Lower rates will drive GSA growth in Asia, says ECS

Asia remains a difficult market for aglobal GSA like European Cargo Services(ECS), but that should change asair freight rates fall, predicts its presidentand CEO, Guy Tordjman. “Competition is increasing in Asia,and rates will not stay so high, so airlineswill have to compensate by reducingcosts,” he says. “They will then seethe need to turn to GSAs […]


Asia remains a difficult market for aglobal GSA like European Cargo Services(ECS), but that should change asair freight rates fall, predicts its presidentand CEO, Guy Tordjman.

“Competition is increasing in Asia,and rates will not stay so high, so airlineswill have to compensate by reducingcosts,” he says. “They will then seethe need to turn to GSAs much more than they have in the past.”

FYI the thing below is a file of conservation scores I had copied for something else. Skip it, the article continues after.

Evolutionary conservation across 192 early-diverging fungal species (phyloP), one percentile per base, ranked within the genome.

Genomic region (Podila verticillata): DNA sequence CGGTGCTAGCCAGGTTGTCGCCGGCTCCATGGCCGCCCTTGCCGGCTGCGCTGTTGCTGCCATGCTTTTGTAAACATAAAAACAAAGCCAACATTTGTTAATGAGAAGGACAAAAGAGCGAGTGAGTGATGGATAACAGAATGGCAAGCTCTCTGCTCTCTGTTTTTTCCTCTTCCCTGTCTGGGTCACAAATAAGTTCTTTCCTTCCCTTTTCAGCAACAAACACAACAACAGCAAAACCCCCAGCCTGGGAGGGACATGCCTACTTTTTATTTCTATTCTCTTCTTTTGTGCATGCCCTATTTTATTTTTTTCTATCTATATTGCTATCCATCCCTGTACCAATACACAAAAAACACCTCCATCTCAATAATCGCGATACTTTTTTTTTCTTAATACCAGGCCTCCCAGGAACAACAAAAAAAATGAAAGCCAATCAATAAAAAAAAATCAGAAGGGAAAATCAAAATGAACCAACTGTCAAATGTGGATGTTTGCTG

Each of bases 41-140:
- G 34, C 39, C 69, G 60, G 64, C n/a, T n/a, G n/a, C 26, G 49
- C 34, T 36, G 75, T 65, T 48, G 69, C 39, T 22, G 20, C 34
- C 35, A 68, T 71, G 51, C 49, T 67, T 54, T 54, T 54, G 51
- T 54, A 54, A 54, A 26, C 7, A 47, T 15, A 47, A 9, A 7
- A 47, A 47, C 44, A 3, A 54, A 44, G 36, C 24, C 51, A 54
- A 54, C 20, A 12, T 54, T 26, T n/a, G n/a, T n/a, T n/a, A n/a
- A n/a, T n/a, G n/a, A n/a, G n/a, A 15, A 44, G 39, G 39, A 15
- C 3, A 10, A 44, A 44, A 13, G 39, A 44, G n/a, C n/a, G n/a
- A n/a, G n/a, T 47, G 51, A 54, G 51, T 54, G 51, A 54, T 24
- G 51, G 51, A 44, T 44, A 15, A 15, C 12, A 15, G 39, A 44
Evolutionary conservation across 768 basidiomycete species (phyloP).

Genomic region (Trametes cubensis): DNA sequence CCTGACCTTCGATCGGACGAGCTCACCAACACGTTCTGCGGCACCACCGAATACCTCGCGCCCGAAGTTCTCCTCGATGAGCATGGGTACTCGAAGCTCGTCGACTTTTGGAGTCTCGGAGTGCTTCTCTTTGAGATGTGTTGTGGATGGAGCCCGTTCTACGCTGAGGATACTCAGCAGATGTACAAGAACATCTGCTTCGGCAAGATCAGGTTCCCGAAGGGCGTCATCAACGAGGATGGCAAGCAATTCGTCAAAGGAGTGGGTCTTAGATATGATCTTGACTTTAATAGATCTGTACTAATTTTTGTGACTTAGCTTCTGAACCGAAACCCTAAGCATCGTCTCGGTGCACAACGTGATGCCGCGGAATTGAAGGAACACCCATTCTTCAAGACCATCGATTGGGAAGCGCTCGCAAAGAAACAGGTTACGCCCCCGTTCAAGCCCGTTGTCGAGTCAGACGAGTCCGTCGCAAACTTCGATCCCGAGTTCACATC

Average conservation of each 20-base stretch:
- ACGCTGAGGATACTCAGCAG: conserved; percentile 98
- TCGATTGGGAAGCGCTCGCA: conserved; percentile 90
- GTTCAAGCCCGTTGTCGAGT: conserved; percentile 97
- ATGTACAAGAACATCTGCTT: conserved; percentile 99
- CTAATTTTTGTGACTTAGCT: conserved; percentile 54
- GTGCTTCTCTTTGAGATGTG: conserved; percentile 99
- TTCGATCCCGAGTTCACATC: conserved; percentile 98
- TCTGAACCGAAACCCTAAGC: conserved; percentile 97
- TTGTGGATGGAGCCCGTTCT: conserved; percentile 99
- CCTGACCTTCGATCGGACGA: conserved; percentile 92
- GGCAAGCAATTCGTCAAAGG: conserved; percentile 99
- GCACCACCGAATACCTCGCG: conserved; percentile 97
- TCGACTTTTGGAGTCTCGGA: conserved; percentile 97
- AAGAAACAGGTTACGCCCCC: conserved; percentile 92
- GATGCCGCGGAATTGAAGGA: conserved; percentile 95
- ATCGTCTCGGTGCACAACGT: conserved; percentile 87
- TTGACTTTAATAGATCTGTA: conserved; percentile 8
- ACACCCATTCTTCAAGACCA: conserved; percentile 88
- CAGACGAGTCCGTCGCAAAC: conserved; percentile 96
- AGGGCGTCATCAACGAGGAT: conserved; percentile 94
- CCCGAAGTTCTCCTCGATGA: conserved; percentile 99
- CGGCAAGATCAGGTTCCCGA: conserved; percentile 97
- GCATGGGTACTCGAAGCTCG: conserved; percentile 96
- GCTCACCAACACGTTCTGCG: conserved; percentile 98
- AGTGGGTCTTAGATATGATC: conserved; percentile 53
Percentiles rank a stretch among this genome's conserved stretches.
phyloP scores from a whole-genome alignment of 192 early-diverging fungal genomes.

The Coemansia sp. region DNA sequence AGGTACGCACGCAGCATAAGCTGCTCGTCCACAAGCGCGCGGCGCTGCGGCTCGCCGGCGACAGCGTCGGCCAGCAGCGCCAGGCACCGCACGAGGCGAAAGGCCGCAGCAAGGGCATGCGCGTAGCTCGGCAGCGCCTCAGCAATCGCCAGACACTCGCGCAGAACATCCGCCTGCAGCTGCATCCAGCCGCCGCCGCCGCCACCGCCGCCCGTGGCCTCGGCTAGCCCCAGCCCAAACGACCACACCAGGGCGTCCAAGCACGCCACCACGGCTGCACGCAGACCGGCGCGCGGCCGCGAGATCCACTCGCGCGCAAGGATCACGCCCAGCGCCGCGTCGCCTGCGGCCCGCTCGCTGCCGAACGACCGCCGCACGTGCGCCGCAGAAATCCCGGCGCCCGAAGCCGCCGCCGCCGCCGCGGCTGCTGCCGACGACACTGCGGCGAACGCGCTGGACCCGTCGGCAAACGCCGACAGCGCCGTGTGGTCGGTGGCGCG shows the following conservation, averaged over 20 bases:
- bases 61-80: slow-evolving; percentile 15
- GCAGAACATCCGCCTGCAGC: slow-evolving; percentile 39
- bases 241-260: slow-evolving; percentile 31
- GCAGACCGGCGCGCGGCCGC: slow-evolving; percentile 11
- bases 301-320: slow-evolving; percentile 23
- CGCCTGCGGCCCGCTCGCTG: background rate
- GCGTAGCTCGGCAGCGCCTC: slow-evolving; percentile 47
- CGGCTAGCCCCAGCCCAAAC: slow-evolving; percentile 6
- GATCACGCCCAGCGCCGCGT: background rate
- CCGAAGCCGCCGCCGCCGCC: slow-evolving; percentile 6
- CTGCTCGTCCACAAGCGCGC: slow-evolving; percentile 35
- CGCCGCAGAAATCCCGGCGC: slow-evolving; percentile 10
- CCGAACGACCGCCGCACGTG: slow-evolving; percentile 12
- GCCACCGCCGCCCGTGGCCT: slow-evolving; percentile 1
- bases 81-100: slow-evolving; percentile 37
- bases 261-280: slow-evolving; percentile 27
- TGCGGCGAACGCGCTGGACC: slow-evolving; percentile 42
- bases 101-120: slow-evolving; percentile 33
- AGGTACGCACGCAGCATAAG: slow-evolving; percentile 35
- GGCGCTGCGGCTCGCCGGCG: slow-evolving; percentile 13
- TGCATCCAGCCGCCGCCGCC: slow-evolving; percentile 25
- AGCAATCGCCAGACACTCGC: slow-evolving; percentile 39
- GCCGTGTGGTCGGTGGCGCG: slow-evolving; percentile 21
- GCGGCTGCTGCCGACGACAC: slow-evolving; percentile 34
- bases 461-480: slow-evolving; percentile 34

To be ready for that day, ECS continuesto try and develop its networkin the region, using Singapore as thebase for ECS Asia. From here it isexpanding to the rest of China andHong Kong, mainly using the GlobeAir brand that it has rolled out overmuch of Europe.

Tordjman says the company alsohas “two or three projects pending” inMalaysia, and Indonesia, saying that itwould like to make acquisitions in thesecountries and elsewhere in Asia.

“But it is not so easy as in Europe,because, for example in Malaysia, cargoGSA businesses are not independent.They are involved in passenger trafficor freight forwarding, and sometimesare more brokerage companies or consolidatorsthan GSAs. We want to haveindependent cargo GSAs on the same model as we have in Europe.”

Dubai has also proved somewhatharder going than expected for thegroup, though it did open an office atthe new Jebel Ali airport in January.